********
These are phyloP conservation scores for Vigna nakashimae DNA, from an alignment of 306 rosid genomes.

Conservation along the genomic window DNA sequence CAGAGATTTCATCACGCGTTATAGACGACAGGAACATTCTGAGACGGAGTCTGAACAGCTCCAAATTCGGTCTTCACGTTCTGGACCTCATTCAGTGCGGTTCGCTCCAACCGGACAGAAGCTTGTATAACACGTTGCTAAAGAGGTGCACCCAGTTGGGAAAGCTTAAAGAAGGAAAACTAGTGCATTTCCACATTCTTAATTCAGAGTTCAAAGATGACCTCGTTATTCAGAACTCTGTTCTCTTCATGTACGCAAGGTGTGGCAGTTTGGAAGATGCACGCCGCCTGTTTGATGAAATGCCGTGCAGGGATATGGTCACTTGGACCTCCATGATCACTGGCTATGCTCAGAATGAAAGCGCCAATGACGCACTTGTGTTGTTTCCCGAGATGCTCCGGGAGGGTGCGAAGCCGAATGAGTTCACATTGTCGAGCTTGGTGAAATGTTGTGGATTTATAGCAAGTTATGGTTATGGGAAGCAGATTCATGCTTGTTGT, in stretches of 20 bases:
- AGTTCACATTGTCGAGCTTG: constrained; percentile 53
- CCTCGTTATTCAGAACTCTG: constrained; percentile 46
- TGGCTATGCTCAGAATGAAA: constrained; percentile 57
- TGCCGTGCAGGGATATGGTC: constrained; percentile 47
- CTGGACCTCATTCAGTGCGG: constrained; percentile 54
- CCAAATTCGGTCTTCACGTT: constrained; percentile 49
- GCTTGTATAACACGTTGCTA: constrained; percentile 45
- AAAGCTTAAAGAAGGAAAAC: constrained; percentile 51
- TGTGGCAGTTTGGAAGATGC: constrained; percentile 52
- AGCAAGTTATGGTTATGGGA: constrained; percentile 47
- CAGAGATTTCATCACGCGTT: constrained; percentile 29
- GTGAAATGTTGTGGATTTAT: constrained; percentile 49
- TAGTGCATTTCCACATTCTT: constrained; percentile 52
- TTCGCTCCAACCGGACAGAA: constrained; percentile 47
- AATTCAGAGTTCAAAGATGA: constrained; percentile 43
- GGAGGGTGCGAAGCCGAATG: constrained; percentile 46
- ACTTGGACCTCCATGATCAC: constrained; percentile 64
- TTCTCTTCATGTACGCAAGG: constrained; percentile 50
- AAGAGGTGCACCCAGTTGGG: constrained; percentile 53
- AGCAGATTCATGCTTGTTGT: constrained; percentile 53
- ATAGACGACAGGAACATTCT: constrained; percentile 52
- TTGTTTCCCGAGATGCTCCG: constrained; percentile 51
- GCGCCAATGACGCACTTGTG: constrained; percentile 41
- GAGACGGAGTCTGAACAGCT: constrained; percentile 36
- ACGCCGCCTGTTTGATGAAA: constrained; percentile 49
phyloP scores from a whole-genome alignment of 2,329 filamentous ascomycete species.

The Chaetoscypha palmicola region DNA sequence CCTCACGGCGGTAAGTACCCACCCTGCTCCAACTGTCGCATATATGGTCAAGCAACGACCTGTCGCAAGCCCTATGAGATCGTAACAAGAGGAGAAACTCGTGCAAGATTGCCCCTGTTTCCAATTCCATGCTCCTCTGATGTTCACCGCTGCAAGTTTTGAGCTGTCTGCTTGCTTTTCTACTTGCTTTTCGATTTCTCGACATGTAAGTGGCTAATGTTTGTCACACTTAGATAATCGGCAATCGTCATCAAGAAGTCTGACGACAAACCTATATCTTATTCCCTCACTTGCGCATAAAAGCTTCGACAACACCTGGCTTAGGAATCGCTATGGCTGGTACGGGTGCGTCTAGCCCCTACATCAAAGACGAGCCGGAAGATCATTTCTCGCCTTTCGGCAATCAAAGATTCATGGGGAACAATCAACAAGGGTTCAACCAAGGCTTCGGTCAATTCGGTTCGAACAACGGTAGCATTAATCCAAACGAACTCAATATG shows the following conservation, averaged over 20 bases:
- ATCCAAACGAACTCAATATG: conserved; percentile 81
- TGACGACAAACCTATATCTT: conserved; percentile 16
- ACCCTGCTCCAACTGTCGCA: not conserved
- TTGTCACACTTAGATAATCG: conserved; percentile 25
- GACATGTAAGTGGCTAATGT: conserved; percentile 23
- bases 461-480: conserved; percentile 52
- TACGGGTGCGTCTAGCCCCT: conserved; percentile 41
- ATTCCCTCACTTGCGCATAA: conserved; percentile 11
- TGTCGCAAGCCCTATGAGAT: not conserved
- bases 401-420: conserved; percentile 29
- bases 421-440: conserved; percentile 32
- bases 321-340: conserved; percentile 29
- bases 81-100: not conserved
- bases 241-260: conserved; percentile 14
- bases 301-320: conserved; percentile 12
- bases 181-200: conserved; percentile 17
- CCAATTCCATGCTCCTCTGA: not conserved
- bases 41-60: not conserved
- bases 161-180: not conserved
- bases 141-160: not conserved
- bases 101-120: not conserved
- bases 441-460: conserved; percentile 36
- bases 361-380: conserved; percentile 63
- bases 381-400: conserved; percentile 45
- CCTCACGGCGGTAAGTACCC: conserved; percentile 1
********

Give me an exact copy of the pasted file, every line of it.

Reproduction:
These are phyloP conservation scores for Vigna nakashimae DNA, from an alignment of 306 rosid genomes.

Conservation along the genomic window DNA sequence CAGAGATTTCATCACGCGTTATAGACGACAGGAACATTCTGAGACGGAGTCTGAACAGCTCCAAATTCGGTCTTCACGTTCTGGACCTCATTCAGTGCGGTTCGCTCCAACCGGACAGAAGCTTGTATAACACGTTGCTAAAGAGGTGCACCCAGTTGGGAAAGCTTAAAGAAGGAAAACTAGTGCATTTCCACATTCTTAATTCAGAGTTCAAAGATGACCTCGTTATTCAGAACTCTGTTCTCTTCATGTACGCAAGGTGTGGCAGTTTGGAAGATGCACGCCGCCTGTTTGATGAAATGCCGTGCAGGGATATGGTCACTTGGACCTCCATGATCACTGGCTATGCTCAGAATGAAAGCGCCAATGACGCACTTGTGTTGTTTCCCGAGATGCTCCGGGAGGGTGCGAAGCCGAATGAGTTCACATTGTCGAGCTTGGTGAAATGTTGTGGATTTATAGCAAGTTATGGTTATGGGAAGCAGATTCATGCTTGTTGT, in stretches of 20 bases:
- AGTTCACATTGTCGAGCTTG: constrained; percentile 53
- CCTCGTTATTCAGAACTCTG: constrained; percentile 46
- TGGCTATGCTCAGAATGAAA: constrained; percentile 57
- TGCCGTGCAGGGATATGGTC: constrained; percentile 47
- CTGGACCTCATTCAGTGCGG: constrained; percentile 54
- CCAAATTCGGTCTTCACGTT: constrained; percentile 49
- GCTTGTATAACACGTTGCTA: constrained; percentile 45
- AAAGCTTAAAGAAGGAAAAC: constrained; percentile 51
- TGTGGCAGTTTGGAAGATGC: constrained; percentile 52
- AGCAAGTTATGGTTATGGGA: constrained; percentile 47
- CAGAGATTTCATCACGCGTT: constrained; percentile 29
- GTGAAATGTTGTGGATTTAT: constrained; percentile 49
- TAGTGCATTTCCACATTCTT: constrained; percentile 52
- TTCGCTCCAACCGGACAGAA: constrained; percentile 47
- AATTCAGAGTTCAAAGATGA: constrained; percentile 43
- GGAGGGTGCGAAGCCGAATG: constrained; percentile 46
- ACTTGGACCTCCATGATCAC: constrained; percentile 64
- TTCTCTTCATGTACGCAAGG: constrained; percentile 50
- AAGAGGTGCACCCAGTTGGG: constrained; percentile 53
- AGCAGATTCATGCTTGTTGT: constrained; percentile 53
- ATAGACGACAGGAACATTCT: constrained; percentile 52
- TTGTTTCCCGAGATGCTCCG: constrained; percentile 51
- GCGCCAATGACGCACTTGTG: constrained; percentile 41
- GAGACGGAGTCTGAACAGCT: constrained; percentile 36
- ACGCCGCCTGTTTGATGAAA: constrained; percentile 49
phyloP scores from a whole-genome alignment of 2,329 filamentous ascomycete species.

The Chaetoscypha palmicola region DNA sequence CCTCACGGCGGTAAGTACCCACCCTGCTCCAACTGTCGCATATATGGTCAAGCAACGACCTGTCGCAAGCCCTATGAGATCGTAACAAGAGGAGAAACTCGTGCAAGATTGCCCCTGTTTCCAATTCCATGCTCCTCTGATGTTCACCGCTGCAAGTTTTGAGCTGTCTGCTTGCTTTTCTACTTGCTTTTCGATTTCTCGACATGTAAGTGGCTAATGTTTGTCACACTTAGATAATCGGCAATCGTCATCAAGAAGTCTGACGACAAACCTATATCTTATTCCCTCACTTGCGCATAAAAGCTTCGACAACACCTGGCTTAGGAATCGCTATGGCTGGTACGGGTGCGTCTAGCCCCTACATCAAAGACGAGCCGGAAGATCATTTCTCGCCTTTCGGCAATCAAAGATTCATGGGGAACAATCAACAAGGGTTCAACCAAGGCTTCGGTCAATTCGGTTCGAACAACGGTAGCATTAATCCAAACGAACTCAATATG shows the following conservation, averaged over 20 bases:
- ATCCAAACGAACTCAATATG: conserved; percentile 81
- TGACGACAAACCTATATCTT: conserved; percentile 16
- ACCCTGCTCCAACTGTCGCA: not conserved
- TTGTCACACTTAGATAATCG: conserved; percentile 25
- GACATGTAAGTGGCTAATGT: conserved; percentile 23
- bases 461-480: conserved; percentile 52
- TACGGGTGCGTCTAGCCCCT: conserved; percentile 41
- ATTCCCTCACTTGCGCATAA: conserved; percentile 11
- TGTCGCAAGCCCTATGAGAT: not conserved
- bases 401-420: conserved; percentile 29
- bases 421-440: conserved; percentile 32
- bases 321-340: conserved; percentile 29
- bases 81-100: not conserved
- bases 241-260: conserved; percentile 14
- bases 301-320: conserved; percentile 12
- bases 181-200: conserved; percentile 17
- CCAATTCCATGCTCCTCTGA: not conserved
- bases 41-60: not conserved
- bases 161-180: not conserved
- bases 141-160: not conserved
- bases 101-120: not conserved
- bases 441-460: conserved; percentile 36
- bases 361-380: conserved; percentile 63
- bases 381-400: conserved; percentile 45
- CCTCACGGCGGTAAGTACCC: conserved; percentile 1